This sort of desperation is not uncommon among parents and teachers of very young children. The work can be grueling as they appear to knowingly press your buttons, over and over. They’re testing you for consistency, not because they’re bad, but because toddlers are little scientists and every experiment must be replicated!
What stood out to me in this example, however, was that this parent was working with only two tools – spanking and time outs. These are probably the two most common tools for dealing with child behavior, but not necessarily the most effective. It’s like trying to run your fix-it shop with two broken hammers.
Let’s talk briefly about spanking.
There are two over-arching premises in opposition to spanking. One is that it can be abusive, and the other is that it is simply bad practice in terms of its effectiveness in teaching children correct behavior.
I was spanked on occasion as a child, and I certainly don’t think I was abused. But I do know that some people believe they are “disciplining” their children when they resort to abusive tactics in the name of “spanking”. When does spanking become hitting? That line can often be so small it’s nearly invisible. I’m not one to say that spanking always constitutes abuse. But I will certainly say that it can.
In a statement by the American Academy of Pediatrics, the danger of spanking’s diminishing returns is explained:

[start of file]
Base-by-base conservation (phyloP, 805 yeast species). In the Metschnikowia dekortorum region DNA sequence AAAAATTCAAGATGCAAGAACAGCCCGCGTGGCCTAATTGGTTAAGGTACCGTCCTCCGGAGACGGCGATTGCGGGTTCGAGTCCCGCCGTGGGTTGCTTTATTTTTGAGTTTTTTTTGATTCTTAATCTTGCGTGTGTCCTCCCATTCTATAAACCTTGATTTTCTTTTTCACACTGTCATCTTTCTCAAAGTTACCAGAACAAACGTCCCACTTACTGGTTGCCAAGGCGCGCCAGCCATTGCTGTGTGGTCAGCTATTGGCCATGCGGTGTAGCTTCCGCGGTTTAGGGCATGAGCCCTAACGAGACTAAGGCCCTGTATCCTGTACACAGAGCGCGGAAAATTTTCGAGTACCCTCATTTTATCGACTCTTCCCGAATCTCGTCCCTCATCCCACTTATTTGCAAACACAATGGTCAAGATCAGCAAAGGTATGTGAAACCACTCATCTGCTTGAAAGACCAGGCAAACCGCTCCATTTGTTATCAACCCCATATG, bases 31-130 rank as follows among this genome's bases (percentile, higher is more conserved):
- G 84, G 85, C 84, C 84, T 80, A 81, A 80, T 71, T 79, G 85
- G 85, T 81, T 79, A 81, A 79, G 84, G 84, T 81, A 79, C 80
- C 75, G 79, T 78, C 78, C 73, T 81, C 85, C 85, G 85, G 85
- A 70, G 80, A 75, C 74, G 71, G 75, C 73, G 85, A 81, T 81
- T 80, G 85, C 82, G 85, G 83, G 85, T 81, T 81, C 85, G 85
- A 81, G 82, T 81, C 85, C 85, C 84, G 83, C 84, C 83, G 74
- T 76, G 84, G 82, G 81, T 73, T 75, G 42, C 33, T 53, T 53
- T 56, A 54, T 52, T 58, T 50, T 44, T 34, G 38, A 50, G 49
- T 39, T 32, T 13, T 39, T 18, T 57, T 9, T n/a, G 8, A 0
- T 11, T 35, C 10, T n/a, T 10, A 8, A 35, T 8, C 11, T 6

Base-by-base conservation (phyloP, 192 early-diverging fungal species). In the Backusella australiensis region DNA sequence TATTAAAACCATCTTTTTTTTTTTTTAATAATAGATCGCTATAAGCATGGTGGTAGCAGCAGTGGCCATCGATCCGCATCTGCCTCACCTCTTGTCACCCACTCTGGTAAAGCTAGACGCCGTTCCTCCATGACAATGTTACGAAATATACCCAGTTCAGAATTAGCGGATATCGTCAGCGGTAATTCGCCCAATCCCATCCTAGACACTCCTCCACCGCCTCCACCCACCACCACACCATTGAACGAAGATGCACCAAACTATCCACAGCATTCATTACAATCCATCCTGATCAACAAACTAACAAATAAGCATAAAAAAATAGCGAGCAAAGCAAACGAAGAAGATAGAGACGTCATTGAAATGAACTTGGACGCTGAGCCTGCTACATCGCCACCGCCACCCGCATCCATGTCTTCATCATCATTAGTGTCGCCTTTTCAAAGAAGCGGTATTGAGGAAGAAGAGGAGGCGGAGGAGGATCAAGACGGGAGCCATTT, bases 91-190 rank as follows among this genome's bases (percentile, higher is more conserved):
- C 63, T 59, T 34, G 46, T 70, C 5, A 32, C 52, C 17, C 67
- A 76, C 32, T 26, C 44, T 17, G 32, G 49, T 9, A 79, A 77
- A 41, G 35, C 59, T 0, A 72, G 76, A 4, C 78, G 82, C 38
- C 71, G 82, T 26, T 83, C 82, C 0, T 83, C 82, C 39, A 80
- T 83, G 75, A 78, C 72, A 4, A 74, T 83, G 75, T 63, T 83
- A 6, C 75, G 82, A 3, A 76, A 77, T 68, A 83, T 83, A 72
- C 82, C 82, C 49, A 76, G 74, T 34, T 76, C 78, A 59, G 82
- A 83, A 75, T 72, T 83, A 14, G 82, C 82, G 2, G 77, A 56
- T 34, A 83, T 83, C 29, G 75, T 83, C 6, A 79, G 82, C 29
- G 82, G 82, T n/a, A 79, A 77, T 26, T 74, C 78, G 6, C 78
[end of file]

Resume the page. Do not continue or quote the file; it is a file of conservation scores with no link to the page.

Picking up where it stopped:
“Although spanking may immediately reduce or stop an undesired behavior, its effectiveness decreases with subsequent use. The only way to maintain the initial effect of spanking is to systematically increase the intensity with which it is delivered, which can quickly escalate into abuse. Thus, at best, spanking is only effective when used in selective infrequent situations.”
Spanking a child does nothing to teach good behavior. It doesn’t build problem-solving skills, or communication skills, or magically instill them with the ability to share.
But even if you are quite certain you would never spank out of anger, never cross that line into abuse, spanking is simply not good practice. While many will argue as to whether or not the practice is damaging, there is larger agreement that the practice is generally not effective. If you’re trying to teach good behavior, can that ever be accomplished by using broken tools?
Many people are skeptic when they hear a parent will not spank. They envision a passive, laissez faire parent with an unruly child as a result. But it isn’t a lack of spanking that causes poor behavior. It is the lack of tools. Spanking is a broken tool. But it’s a tool many people cling to because it’s the only one they have. Once parents become aware of a full assortment of tools they can use as a replacement to effectively guide child behavior in a positive way, they can be more confident as they lay their broken tools aside.
- Excerpt from Parenting with Positive Guidance: Tools for Building Discipline from the Inside Out, by Amanda Morgan of the blog Not Just Cute. Readers of Beneath the Rowan Tree can get the ebook for only $7.50 by using the code “Rowan” at the checkout. Offer expires Friday, July 1st. Click here to get the ebook.